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Saturday, 14 November 2015

Society of Catholic Artists Private View

The Private View for the Society of Catholic Artist's 'Care of Creation' exhibition was held tonight at St Stephen Walbrook. I made the following remarks during the evening (using material from our website):

Welcome to St Stephen Walbrook in the City of London. For over a thousand years a place of worship has stood on this site. Sir Christopher Wren’s masterpiece, the present church is the fourth to have stood here. At the time of its building the great dome was unique in England and it was from this church that Wren developed his plans for St Paul’s Cathedral.

Here Sir John Vanbrugh is buried and many distinguished men of letters and of the arts have graced the life of this place. John Dunstable the composer and past merchants and Lord Mayors have been a part of its life.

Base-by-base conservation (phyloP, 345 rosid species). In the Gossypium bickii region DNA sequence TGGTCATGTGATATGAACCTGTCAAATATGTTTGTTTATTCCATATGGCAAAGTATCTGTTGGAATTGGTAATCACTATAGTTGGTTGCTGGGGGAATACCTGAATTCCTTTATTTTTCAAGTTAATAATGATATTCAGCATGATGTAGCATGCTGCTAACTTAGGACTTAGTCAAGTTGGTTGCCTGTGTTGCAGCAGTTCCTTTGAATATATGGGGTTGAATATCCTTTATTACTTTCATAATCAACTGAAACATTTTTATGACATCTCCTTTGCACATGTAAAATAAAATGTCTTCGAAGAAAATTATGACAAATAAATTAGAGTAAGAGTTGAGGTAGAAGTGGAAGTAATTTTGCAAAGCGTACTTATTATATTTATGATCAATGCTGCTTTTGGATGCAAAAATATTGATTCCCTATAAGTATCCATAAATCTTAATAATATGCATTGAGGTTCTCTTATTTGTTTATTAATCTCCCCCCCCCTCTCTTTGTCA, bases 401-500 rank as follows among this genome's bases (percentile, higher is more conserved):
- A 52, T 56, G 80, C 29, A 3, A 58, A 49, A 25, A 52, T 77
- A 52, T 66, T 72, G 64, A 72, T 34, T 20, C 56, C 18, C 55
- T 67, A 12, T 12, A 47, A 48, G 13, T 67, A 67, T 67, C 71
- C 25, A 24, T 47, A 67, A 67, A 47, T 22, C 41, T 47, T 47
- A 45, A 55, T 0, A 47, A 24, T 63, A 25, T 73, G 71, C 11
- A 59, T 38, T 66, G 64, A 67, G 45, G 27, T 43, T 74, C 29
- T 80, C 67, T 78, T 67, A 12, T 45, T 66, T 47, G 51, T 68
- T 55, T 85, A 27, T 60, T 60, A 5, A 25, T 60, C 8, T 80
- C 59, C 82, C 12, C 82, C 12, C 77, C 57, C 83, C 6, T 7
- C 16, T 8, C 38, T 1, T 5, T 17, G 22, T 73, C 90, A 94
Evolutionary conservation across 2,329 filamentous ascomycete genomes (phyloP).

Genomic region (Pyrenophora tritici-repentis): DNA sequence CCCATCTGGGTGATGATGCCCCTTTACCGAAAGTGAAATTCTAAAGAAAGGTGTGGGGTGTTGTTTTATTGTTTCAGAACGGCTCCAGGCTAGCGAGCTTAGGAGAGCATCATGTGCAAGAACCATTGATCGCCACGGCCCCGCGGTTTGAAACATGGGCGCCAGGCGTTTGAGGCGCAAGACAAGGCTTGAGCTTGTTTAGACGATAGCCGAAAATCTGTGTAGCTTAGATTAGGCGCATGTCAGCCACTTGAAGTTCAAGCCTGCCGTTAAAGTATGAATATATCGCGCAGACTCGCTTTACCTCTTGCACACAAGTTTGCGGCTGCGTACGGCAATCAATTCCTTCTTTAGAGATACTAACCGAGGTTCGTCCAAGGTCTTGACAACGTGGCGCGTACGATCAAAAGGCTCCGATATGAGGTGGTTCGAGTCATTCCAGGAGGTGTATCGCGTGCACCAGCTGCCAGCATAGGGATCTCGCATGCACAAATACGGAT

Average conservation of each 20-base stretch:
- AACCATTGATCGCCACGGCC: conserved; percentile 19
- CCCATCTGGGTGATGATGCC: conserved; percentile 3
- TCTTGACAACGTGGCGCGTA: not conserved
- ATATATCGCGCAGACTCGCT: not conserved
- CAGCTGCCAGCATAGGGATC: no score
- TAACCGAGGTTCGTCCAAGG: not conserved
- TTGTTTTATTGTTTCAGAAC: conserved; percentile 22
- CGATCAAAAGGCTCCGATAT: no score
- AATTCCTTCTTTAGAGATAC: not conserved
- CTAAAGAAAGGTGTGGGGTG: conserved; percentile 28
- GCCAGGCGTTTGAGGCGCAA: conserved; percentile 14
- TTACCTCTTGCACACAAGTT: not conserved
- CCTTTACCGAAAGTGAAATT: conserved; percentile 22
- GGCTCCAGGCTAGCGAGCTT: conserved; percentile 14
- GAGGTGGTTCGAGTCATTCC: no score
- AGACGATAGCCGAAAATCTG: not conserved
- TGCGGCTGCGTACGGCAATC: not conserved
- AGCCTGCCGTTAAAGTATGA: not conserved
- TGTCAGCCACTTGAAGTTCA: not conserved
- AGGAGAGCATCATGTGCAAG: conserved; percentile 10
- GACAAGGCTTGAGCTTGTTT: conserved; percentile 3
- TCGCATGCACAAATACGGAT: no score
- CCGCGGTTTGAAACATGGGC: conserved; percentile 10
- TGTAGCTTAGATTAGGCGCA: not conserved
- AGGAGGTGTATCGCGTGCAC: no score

There is a plaque to the Rev’d Robert Stuart de Courcey Laffan, who with Baron Pierre de Coubertin revived the Olympic Games in 1890. Bombed in the Second World War and restored to its present magnificent state in 1981, twentieth century artists and craftsmen have adorned its interior. Henry Moore’s travertine marble altar now stands at the centre under Wren’s dome surrounded by dazzling kneelers by Patrick Heron.